If asked whether magic exists in my day to day life, my honest answer would have to be “no.” I’m seeped in reality. We chug through most days barely noticing the work of fairies. It’s in the bloom of the lilies, the leap of rabbits. But wait a minute, maybe no isn’t quite the right answer either. After all, we all stop to watch the rabbits when they come in the yard, everyone comments on the remarkable growth of the tomato plants, or the cucumber vines, or the lilies. Thea will call us over to see the sunset, Anya will point and laugh when the squirrels play tag. We see the magic.
Perhaps what I’m missing is some sort of ritual around the magic. I truly enjoyed the ritual and tradition of the Catholic Church. The purple vestments of Easter, the smoke of the incense, the hymns we all knew by heart. We joined weekly in the same rituals, looked forward to the special additions on holidays and feast days, and so kept the religion before us in a very concrete way. The magic of nature and of the spirit that I lean on today has neither ritual nor weekly gathering. Except this: On warm mornings, I bring coffee cup to the porch, and a book and my laptop, then ignore all of them and listen to the birds. I look around the yard to see where the sun is giving nourishment, where the trees are sheltering with shadow. It is my ritual, starting the day by seeing my world.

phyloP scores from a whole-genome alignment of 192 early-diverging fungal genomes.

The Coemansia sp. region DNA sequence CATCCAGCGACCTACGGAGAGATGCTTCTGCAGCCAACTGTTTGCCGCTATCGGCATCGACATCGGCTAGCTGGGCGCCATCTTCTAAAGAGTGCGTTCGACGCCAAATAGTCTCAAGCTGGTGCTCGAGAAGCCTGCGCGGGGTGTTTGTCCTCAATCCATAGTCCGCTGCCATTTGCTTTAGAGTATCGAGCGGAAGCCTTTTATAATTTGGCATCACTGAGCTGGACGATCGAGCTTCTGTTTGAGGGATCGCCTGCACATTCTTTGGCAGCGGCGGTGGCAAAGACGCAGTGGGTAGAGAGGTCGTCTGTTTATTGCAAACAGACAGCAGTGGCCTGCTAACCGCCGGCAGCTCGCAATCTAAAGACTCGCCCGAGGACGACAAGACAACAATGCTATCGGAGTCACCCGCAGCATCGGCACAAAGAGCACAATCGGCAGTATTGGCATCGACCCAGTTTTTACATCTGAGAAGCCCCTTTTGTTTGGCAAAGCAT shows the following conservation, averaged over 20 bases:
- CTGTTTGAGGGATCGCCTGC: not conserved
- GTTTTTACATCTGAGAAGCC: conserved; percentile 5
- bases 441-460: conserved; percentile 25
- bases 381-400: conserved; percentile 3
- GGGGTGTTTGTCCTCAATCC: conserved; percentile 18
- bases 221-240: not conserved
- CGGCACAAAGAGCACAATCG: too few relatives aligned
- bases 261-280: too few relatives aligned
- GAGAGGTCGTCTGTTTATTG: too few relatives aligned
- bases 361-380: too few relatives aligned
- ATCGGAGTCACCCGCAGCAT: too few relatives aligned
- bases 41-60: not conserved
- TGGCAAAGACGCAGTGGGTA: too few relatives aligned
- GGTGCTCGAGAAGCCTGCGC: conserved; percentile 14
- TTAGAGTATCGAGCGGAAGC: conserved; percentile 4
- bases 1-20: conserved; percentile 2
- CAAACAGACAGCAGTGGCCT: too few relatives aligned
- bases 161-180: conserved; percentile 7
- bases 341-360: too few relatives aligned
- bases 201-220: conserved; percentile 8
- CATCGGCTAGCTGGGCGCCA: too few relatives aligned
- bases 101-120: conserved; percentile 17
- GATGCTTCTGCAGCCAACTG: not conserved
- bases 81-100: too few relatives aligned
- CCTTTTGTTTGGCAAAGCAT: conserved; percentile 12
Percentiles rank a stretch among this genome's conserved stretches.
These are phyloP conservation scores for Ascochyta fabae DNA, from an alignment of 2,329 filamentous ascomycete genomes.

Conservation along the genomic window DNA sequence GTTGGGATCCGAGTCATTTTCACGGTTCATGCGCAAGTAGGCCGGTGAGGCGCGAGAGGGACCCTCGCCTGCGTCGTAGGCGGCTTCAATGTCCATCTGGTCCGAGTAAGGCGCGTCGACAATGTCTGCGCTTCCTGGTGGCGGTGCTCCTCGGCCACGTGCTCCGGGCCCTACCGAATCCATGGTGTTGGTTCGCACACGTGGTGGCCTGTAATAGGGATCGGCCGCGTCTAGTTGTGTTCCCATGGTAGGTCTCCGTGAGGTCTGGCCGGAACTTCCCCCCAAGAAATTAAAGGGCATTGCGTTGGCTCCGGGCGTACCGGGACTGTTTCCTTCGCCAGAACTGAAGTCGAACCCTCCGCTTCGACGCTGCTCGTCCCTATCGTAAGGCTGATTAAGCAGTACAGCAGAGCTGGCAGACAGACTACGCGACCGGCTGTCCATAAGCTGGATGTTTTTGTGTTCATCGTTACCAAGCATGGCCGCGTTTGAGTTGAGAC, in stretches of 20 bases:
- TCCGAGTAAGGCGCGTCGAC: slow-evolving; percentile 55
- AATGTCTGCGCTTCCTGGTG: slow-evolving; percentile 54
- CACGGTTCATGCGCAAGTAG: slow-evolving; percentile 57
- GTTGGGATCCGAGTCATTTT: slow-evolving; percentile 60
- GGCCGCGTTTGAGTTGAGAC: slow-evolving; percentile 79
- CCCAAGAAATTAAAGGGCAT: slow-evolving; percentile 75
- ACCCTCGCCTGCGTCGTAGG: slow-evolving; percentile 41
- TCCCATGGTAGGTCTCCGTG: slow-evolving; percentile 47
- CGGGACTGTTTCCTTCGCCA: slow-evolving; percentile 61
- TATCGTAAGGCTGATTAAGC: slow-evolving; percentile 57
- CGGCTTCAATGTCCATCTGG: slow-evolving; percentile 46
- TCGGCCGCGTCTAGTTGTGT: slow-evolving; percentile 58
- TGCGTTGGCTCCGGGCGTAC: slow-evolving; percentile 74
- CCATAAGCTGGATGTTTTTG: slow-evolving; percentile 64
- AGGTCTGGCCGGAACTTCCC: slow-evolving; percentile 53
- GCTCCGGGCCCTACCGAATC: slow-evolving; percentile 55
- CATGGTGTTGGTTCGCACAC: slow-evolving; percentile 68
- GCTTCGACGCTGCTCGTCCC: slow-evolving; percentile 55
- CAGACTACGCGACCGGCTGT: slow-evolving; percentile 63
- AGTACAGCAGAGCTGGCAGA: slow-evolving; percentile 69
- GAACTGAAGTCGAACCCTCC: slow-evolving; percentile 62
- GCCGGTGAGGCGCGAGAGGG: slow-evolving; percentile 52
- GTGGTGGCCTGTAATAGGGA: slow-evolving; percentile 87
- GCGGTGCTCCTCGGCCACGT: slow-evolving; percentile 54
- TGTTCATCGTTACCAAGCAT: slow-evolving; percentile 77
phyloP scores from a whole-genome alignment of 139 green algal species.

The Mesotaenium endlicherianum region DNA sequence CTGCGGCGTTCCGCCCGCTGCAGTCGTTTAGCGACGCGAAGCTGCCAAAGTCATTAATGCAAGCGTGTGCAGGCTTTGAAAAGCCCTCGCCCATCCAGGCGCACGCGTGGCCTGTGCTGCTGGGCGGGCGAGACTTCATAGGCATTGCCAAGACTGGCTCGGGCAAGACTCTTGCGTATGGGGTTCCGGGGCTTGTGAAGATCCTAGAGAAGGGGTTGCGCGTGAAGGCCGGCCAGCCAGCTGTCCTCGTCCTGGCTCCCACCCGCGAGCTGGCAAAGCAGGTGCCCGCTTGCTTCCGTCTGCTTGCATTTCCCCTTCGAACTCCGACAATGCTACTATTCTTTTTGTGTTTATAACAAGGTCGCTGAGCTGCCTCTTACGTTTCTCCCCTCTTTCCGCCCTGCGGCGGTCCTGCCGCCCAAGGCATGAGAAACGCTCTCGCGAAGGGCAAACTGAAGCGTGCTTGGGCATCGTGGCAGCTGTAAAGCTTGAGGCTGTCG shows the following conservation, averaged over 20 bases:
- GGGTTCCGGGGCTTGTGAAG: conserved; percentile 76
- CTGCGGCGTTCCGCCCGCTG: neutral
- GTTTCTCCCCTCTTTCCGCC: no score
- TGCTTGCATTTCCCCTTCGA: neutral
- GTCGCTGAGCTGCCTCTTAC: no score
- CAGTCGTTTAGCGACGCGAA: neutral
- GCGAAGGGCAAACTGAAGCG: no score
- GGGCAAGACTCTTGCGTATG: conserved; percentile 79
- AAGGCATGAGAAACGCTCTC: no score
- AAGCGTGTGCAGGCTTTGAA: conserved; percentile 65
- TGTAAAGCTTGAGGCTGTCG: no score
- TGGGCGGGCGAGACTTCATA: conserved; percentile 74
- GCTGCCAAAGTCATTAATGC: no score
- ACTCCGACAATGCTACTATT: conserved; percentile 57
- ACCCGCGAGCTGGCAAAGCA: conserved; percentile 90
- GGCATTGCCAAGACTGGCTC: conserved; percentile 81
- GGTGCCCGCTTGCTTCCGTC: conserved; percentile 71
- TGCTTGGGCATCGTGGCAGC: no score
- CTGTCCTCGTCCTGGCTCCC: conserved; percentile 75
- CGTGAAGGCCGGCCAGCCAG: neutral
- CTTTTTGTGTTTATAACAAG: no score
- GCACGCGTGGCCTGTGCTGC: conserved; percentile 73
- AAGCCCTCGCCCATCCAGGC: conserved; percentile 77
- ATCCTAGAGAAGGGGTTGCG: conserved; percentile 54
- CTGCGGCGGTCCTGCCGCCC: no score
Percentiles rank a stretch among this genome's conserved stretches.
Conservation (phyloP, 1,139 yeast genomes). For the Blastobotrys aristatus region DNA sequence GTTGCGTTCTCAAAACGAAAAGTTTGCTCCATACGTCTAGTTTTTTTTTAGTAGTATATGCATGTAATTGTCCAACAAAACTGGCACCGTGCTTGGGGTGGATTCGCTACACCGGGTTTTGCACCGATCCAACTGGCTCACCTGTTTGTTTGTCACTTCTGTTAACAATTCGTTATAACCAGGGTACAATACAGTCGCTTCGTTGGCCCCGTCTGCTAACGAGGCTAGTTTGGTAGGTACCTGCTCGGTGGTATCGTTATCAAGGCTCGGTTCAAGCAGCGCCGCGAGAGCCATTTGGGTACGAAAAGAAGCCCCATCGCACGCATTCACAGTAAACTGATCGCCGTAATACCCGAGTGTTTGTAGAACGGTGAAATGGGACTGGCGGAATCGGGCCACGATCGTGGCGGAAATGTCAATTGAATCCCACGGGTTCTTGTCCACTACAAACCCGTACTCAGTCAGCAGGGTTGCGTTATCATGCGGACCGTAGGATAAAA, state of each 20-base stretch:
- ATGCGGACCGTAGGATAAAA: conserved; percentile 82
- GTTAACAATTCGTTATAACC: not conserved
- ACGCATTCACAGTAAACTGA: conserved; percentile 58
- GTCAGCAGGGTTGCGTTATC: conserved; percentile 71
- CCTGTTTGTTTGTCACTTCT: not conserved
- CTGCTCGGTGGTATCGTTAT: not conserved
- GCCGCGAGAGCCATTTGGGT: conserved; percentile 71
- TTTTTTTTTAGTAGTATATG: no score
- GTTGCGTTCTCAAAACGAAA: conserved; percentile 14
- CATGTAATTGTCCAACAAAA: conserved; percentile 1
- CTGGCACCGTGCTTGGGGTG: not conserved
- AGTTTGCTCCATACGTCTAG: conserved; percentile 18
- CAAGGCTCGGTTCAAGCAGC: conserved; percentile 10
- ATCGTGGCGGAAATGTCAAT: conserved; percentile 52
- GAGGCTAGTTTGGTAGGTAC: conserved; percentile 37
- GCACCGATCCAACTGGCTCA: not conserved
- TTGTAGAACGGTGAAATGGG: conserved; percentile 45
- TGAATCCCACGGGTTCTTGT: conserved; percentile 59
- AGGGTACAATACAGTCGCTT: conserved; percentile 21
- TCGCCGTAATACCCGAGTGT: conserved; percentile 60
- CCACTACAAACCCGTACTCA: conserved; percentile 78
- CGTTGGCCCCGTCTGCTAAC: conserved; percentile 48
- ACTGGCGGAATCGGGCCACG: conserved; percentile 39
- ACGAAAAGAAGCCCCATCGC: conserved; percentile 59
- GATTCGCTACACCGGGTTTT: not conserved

I don’t burn incense (well, I do sometimes, but not in the mornings), I don’t sing hymns, I don’t even offer up conscious words of thanks. But, my day is more centered when I can begin with this time of observation; I connect myself to the world. It’s a simple ritual, but still, it brings me closer to the magic.